In some countries, doing something for your nation truly is all about pride and patriotism because the government does not offer any compensation for their Olympic medalists, who have to rely exclusively on endorsements or speeches to cash in on their Olympic fame. Examples of those countries are Great Britain, Norway, Sweden, and New Zealand.
Poets have long been enchanted by the sound of birds singing, and they have often written about its calming effect. A new study claims that birdsong is beneficial to mental health. Academics from King’s College London discovered that hearing birds, seeing them, and having regular encounters with birds improved the moods of both depressed people and the general population.
The study used a smartphone app, Urban Mind, to track about 1,300 people’s daily interactions with birds in 2021. People were present in the United Kingdom, Europe, the United States, Australia, and China.
The app was used by participants in the study to report their emotions, including whether they were worried or cheerful, if they could see trees, and whether they could see or hear birds. Even if patients had previously been diagnosed with depression, their general mental health improved when they saw or heard birds.
Result of the study
When participants saw or heard birds, their average mental well-being scores climbed, even among those who declared a diagnosis of depression. This effect continued beyond the moment of seeing birds, with people who did not see or hear birds reporting greater levels of mental well-being the following time they recorded their mood. According to the researchers, this favorable impact did not persist if the subjects did not see birds during the second assessment of their mood, showing “a putative causal connection effect of birdlife on mental wellness.”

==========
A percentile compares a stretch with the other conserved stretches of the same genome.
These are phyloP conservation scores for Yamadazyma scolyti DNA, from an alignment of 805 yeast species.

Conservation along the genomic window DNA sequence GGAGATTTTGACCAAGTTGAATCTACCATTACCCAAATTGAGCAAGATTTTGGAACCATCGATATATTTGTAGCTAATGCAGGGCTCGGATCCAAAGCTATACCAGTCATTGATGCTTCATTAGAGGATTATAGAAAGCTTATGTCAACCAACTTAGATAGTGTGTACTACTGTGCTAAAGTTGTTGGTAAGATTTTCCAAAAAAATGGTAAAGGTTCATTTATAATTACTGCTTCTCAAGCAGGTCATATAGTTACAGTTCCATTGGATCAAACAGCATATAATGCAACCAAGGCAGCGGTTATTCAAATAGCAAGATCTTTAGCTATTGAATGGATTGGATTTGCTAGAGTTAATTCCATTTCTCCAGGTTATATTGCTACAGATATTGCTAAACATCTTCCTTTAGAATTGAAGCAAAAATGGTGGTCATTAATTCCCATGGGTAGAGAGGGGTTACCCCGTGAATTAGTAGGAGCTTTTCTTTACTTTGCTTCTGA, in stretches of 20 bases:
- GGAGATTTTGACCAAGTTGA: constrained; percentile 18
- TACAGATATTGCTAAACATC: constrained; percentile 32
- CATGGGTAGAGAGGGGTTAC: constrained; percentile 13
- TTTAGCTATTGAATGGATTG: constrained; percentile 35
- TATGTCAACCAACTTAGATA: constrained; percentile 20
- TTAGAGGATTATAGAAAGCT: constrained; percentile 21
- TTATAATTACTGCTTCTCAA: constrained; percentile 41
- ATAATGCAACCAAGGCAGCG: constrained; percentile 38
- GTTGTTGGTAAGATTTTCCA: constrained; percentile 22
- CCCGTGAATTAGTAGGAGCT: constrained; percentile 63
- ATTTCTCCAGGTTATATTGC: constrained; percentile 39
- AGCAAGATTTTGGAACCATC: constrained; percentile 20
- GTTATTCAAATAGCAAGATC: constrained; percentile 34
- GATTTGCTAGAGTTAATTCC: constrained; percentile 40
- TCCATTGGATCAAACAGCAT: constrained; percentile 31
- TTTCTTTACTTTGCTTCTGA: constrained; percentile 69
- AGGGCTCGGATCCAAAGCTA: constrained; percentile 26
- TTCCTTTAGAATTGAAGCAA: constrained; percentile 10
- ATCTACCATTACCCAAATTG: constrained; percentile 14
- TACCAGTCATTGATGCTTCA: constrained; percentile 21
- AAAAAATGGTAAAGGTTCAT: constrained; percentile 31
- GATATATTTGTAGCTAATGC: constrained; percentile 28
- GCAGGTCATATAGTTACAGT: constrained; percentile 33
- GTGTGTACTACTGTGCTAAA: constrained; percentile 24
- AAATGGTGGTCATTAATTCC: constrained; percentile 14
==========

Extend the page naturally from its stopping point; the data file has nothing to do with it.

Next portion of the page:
Andrea Mechelli, a professor of early intervention in mental health at King’s College London, believes that, particularly in metropolitan settings, we must build and sustain habitats where birds thrive. In addition to plants and trees, a healthy bird population requires vegetation. Our cities must develop their complete ecologies. He went on to explain that bird interactions have a favorable effect on persons with depression because many “interventions that help so-called ‘healthy people’ do not work for individuals with mental health disorders.”
It may appear strange to present nature’s beauty and inspiration in such a scientific – some might say soulless – manner. How do you put a price on a turtle-wing dove’s swoosh or write a prescription for a dose of dawn chorus? However, such statistics are now more important than ever. According to the United Nations, cities house 54% of the world’s population, a figure that is steadily increasing. More and more of us are living lives apart from nature, but studies like these provide planners with concrete evidence that green spaces do matter.